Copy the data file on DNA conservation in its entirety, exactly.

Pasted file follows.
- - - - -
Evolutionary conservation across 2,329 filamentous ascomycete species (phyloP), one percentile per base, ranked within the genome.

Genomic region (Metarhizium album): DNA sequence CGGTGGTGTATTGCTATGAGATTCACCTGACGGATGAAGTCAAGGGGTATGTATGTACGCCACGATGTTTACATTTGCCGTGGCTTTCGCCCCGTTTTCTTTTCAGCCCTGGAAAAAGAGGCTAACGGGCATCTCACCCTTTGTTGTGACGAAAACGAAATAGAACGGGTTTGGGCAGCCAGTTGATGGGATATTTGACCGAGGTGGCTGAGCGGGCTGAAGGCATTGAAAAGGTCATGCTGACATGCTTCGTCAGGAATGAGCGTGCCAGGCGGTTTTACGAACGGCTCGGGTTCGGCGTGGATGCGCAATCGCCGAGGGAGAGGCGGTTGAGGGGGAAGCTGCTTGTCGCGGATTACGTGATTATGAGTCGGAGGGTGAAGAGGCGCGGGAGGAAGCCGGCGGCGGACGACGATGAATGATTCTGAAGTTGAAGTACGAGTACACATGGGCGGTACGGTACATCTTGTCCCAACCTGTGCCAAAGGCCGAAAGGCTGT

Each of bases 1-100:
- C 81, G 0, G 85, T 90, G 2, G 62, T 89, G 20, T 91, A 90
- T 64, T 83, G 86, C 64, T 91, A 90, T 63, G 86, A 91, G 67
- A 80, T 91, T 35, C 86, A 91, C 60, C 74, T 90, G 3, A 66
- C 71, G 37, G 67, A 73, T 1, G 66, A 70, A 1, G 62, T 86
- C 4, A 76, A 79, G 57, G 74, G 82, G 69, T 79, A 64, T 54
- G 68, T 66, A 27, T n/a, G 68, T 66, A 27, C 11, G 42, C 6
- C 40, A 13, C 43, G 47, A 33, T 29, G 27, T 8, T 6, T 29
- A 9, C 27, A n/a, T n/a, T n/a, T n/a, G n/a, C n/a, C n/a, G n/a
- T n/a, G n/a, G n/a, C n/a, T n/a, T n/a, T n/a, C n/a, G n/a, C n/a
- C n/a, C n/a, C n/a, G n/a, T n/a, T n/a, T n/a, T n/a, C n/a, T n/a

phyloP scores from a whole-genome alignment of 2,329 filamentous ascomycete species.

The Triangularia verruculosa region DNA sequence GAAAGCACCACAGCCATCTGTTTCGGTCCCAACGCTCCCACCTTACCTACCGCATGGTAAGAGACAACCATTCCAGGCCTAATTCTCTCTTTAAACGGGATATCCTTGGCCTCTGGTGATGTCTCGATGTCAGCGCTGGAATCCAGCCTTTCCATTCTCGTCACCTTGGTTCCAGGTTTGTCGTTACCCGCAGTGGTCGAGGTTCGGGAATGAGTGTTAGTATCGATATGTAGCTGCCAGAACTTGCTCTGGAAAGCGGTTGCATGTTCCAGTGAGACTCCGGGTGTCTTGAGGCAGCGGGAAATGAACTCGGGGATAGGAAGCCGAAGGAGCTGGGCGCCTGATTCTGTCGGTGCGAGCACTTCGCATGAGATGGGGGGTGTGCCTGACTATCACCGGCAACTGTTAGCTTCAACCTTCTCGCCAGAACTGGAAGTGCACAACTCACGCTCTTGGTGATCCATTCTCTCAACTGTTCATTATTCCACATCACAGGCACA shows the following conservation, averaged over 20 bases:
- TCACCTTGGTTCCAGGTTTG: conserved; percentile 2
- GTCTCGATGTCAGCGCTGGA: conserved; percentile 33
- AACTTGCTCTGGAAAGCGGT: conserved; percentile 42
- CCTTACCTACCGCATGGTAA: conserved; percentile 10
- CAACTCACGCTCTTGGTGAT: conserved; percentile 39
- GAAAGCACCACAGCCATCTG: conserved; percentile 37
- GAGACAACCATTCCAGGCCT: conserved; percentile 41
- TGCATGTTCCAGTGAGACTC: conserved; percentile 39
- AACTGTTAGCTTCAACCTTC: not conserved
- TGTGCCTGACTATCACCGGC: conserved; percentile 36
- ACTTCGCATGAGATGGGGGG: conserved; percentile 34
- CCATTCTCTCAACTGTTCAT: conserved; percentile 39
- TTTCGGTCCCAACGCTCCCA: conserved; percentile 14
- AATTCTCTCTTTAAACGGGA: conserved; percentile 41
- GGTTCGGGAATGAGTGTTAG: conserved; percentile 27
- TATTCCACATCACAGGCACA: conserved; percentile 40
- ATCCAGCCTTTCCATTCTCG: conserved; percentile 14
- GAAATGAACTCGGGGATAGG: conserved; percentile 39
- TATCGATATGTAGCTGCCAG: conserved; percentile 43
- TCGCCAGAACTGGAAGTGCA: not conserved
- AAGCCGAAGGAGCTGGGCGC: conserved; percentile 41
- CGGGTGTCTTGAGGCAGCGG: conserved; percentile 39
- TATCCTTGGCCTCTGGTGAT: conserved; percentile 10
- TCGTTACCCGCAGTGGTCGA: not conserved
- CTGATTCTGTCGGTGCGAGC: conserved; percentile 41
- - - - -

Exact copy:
Evolutionary conservation across 2,329 filamentous ascomycete species (phyloP), one percentile per base, ranked within the genome.

Genomic region (Metarhizium album): DNA sequence CGGTGGTGTATTGCTATGAGATTCACCTGACGGATGAAGTCAAGGGGTATGTATGTACGCCACGATGTTTACATTTGCCGTGGCTTTCGCCCCGTTTTCTTTTCAGCCCTGGAAAAAGAGGCTAACGGGCATCTCACCCTTTGTTGTGACGAAAACGAAATAGAACGGGTTTGGGCAGCCAGTTGATGGGATATTTGACCGAGGTGGCTGAGCGGGCTGAAGGCATTGAAAAGGTCATGCTGACATGCTTCGTCAGGAATGAGCGTGCCAGGCGGTTTTACGAACGGCTCGGGTTCGGCGTGGATGCGCAATCGCCGAGGGAGAGGCGGTTGAGGGGGAAGCTGCTTGTCGCGGATTACGTGATTATGAGTCGGAGGGTGAAGAGGCGCGGGAGGAAGCCGGCGGCGGACGACGATGAATGATTCTGAAGTTGAAGTACGAGTACACATGGGCGGTACGGTACATCTTGTCCCAACCTGTGCCAAAGGCCGAAAGGCTGT

Each of bases 1-100:
- C 81, G 0, G 85, T 90, G 2, G 62, T 89, G 20, T 91, A 90
- T 64, T 83, G 86, C 64, T 91, A 90, T 63, G 86, A 91, G 67
- A 80, T 91, T 35, C 86, A 91, C 60, C 74, T 90, G 3, A 66
- C 71, G 37, G 67, A 73, T 1, G 66, A 70, A 1, G 62, T 86
- C 4, A 76, A 79, G 57, G 74, G 82, G 69, T 79, A 64, T 54
- G 68, T 66, A 27, T n/a, G 68, T 66, A 27, C 11, G 42, C 6
- C 40, A 13, C 43, G 47, A 33, T 29, G 27, T 8, T 6, T 29
- A 9, C 27, A n/a, T n/a, T n/a, T n/a, G n/a, C n/a, C n/a, G n/a
- T n/a, G n/a, G n/a, C n/a, T n/a, T n/a, T n/a, C n/a, G n/a, C n/a
- C n/a, C n/a, C n/a, G n/a, T n/a, T n/a, T n/a, T n/a, C n/a, T n/a

phyloP scores from a whole-genome alignment of 2,329 filamentous ascomycete species.

The Triangularia verruculosa region DNA sequence GAAAGCACCACAGCCATCTGTTTCGGTCCCAACGCTCCCACCTTACCTACCGCATGGTAAGAGACAACCATTCCAGGCCTAATTCTCTCTTTAAACGGGATATCCTTGGCCTCTGGTGATGTCTCGATGTCAGCGCTGGAATCCAGCCTTTCCATTCTCGTCACCTTGGTTCCAGGTTTGTCGTTACCCGCAGTGGTCGAGGTTCGGGAATGAGTGTTAGTATCGATATGTAGCTGCCAGAACTTGCTCTGGAAAGCGGTTGCATGTTCCAGTGAGACTCCGGGTGTCTTGAGGCAGCGGGAAATGAACTCGGGGATAGGAAGCCGAAGGAGCTGGGCGCCTGATTCTGTCGGTGCGAGCACTTCGCATGAGATGGGGGGTGTGCCTGACTATCACCGGCAACTGTTAGCTTCAACCTTCTCGCCAGAACTGGAAGTGCACAACTCACGCTCTTGGTGATCCATTCTCTCAACTGTTCATTATTCCACATCACAGGCACA shows the following conservation, averaged over 20 bases:
- TCACCTTGGTTCCAGGTTTG: conserved; percentile 2
- GTCTCGATGTCAGCGCTGGA: conserved; percentile 33
- AACTTGCTCTGGAAAGCGGT: conserved; percentile 42
- CCTTACCTACCGCATGGTAA: conserved; percentile 10
- CAACTCACGCTCTTGGTGAT: conserved; percentile 39
- GAAAGCACCACAGCCATCTG: conserved; percentile 37
- GAGACAACCATTCCAGGCCT: conserved; percentile 41
- TGCATGTTCCAGTGAGACTC: conserved; percentile 39
- AACTGTTAGCTTCAACCTTC: not conserved
- TGTGCCTGACTATCACCGGC: conserved; percentile 36
- ACTTCGCATGAGATGGGGGG: conserved; percentile 34
- CCATTCTCTCAACTGTTCAT: conserved; percentile 39
- TTTCGGTCCCAACGCTCCCA: conserved; percentile 14
- AATTCTCTCTTTAAACGGGA: conserved; percentile 41
- GGTTCGGGAATGAGTGTTAG: conserved; percentile 27
- TATTCCACATCACAGGCACA: conserved; percentile 40
- ATCCAGCCTTTCCATTCTCG: conserved; percentile 14
- GAAATGAACTCGGGGATAGG: conserved; percentile 39
- TATCGATATGTAGCTGCCAG: conserved; percentile 43
- TCGCCAGAACTGGAAGTGCA: not conserved
- AAGCCGAAGGAGCTGGGCGC: conserved; percentile 41
- CGGGTGTCTTGAGGCAGCGG: conserved; percentile 39
- TATCCTTGGCCTCTGGTGAT: conserved; percentile 10
- TCGTTACCCGCAGTGGTCGA: not conserved
- CTGATTCTGTCGGTGCGAGC: conserved; percentile 41